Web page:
Are Schools, Colleges, and Universities Liable for Student Suicides?

Suicide is a leading cause of death among American college and university students. Each year, over 1,000 students commit suicide on college and university campuses. 1 out of 12 undergrad students have admitted to suicidal ideation. Multiple factors can contribute to the risk of suicide. These factors include behavioral health issues such as depressive disorders, individual characteristics like loneliness, and adverse or stressful life situations.

Thankfully, there are real measures we can take toward preventing suicide. Suicide often isn’t the product of an individual’s rational decision-making process. Suicidal behavior can manifest as a symptom of mental disease.

Given that suicidal is a preventable harm, it begs the question: are schools liable for failing to prevent a student’s suicide? This blog discusses the legal basis for holding schools liable for student suicides.

Dzung Duy Nguyen v. Massachusetts Institute of Technology

This issue was addressed by the Supreme Court of Massachusetts last year, in Dzung Duy Nguyen v. Massachusetts Institute of Technology, 479 Mass. 436 ( 2018). In the Nguyen case, the court was tasked with reviewing legal issues in an underlying wrongful death action against the Massachusetts Institute of Technology (MIT) brought by the plaintiff, Dzung Duy Nguyen, on behalf of his son, Han Duy Nguyen.

In the underlying action, the plaintiff alleged that MIT was negligent in failing to prevent his son’s suicide. To establish liability for negligence, the plaintiff must prove that the defendant had a legal duty to take reasonable steps toward preventing foreseeable harms and that the defendant breached this duty, causing injury to the plaintiff.

The Special Relationship Between Schools and Students

The Massachusetts Supreme Court recognized that certain duties could arise from special relationships between the injured party and the defendant, such as between schools and their students.

Schools that take custody of younger children as students act “in loco parentis” or “in place of a parent.” Schools that operate in loco parentis assume the duties and responsibilities of a parent. However, the court noted that “universities are not responsible for monitoring and controlling all aspects of their students’ lives” unlike primary schools and high schools.[i] As a result, colleges and universities no longer operate in loco parentis.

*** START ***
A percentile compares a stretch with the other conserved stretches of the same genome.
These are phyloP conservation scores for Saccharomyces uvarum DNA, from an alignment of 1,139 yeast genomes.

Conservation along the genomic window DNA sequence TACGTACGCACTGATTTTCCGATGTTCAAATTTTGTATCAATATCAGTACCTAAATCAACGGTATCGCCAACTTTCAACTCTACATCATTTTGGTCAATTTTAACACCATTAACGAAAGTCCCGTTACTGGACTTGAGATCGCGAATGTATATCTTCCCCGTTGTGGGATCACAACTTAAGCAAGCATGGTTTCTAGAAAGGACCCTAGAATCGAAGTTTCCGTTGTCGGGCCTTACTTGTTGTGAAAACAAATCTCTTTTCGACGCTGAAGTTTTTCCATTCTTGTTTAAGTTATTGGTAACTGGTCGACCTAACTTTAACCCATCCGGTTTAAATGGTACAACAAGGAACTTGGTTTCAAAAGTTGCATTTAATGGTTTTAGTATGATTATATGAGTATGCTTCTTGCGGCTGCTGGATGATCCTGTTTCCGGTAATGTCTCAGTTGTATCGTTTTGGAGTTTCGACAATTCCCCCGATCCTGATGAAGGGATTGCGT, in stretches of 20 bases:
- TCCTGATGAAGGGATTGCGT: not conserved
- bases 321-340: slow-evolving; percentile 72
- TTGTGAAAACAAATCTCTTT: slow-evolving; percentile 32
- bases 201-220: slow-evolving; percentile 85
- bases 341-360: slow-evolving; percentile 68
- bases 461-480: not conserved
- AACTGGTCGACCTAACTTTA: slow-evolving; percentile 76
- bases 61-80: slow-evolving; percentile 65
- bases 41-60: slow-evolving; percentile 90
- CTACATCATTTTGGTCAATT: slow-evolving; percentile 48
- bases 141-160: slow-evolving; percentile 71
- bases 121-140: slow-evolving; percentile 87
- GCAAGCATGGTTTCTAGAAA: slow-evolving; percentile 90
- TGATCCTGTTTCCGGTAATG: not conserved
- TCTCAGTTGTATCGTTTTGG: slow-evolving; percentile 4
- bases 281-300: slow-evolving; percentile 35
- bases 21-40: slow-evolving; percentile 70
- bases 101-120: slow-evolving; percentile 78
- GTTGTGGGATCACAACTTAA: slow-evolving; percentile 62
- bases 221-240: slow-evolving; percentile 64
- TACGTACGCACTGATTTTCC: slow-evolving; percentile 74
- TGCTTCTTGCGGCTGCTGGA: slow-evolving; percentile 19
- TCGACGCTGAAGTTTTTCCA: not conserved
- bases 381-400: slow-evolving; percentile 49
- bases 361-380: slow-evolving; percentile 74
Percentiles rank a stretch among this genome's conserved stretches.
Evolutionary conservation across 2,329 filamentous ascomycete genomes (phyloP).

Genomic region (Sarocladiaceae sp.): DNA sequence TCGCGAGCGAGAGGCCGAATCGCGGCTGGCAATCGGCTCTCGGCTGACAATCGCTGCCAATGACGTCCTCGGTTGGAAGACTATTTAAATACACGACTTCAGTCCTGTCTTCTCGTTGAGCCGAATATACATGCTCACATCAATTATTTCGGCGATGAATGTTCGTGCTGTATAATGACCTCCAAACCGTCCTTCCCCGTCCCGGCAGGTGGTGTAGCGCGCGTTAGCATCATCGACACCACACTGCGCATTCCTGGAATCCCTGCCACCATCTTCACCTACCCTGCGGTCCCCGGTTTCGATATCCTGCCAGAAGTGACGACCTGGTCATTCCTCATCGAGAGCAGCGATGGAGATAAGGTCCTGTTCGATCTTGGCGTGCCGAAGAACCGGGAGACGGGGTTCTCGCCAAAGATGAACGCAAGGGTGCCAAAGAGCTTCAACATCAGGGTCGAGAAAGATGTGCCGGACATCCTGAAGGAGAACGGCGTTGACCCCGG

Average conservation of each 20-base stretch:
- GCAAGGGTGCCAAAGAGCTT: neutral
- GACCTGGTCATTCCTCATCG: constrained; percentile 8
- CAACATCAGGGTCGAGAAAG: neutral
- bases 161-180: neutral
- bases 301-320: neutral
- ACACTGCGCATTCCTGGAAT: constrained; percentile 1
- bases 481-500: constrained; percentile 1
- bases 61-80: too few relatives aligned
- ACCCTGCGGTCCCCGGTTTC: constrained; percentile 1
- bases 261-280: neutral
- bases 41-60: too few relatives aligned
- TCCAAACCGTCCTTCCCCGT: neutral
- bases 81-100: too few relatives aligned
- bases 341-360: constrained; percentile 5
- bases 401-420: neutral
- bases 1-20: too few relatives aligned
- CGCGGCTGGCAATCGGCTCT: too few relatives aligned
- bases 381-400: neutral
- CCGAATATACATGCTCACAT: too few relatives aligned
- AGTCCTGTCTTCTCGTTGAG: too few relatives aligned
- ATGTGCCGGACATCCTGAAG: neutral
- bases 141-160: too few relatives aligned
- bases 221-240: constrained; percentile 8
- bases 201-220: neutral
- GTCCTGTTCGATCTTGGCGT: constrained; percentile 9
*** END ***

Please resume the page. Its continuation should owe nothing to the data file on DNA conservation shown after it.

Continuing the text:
Therefore, the Nguyen court concluded that the relationship between a university and its students is such that a duty exists to take reasonable steps in preventing student suicides.[ii] The court elaborated that “[w]here a university has actual knowledge of a student’s suicide attempt that occurred while enrolled at the university or recently before matriculation, or of a student’s stated plans or intentions to commit suicide, the university has a duty to take reasonable measures under the circumstances to protect the student from self-harm.”[iii]

To illuminate the court’s holding in Nguyen, Decof, Barry, Mega & Quinn, P.C. attorney, Mark Brice, analogized the situation in a radio news program with a student dying from pneumonia in a university dorm room.

If a university or college was aware of the fact that a student was dying from pneumonia in a campus dorm but lets them die, there’s “no question” that the school would be liable for the student’s death. “If you think about suicide as the same manner as that, you can understand why the court ruled the way they did” Mr. Brice pointed out on the radio news program, “The News with Gene Valicenti.”

However, a university’s liability does not extend to suicides it knows nothing about. “You can’t make [universities] responsible for every suicide, simply because there was a suicide on campus,” added Mr. Brice. “But…where they have clear knowledge that things are going south, [universities] have to take reasonable measures.”

Compassionate Advocacy with Our Dedicated Rhode Island Wrongful Death Attorney

If one of your loved ones was fatally injury due to the negligent or wrongful acts of another, you should call an experienced Rhode Island wrongful death attorney. At Decof, Barry, Mega & Quinn, P.C. we have dedicated over 40 years to representing injured victims in various matters, including wrongful death cases. We provide you with personalized legal representation, examining every detail of your case, and weaving together all the evidence in a way that effectively tells people about the real human story behind your claim. Although monetary damages cannot make up for the loss of your loved one’s life, a wrongful death damages award can help you shoulder the financial burden of dealing with their passing.

For a free consultation about how Decof, Barry, Mega & Quinn, P.C. can help you, call us at (401) 200-4059 or contact us online today.

[i] Nguyen v. MIT, 479 Mass. at 451 (2018).

[ii] Id. at 453.

[iii] Id.

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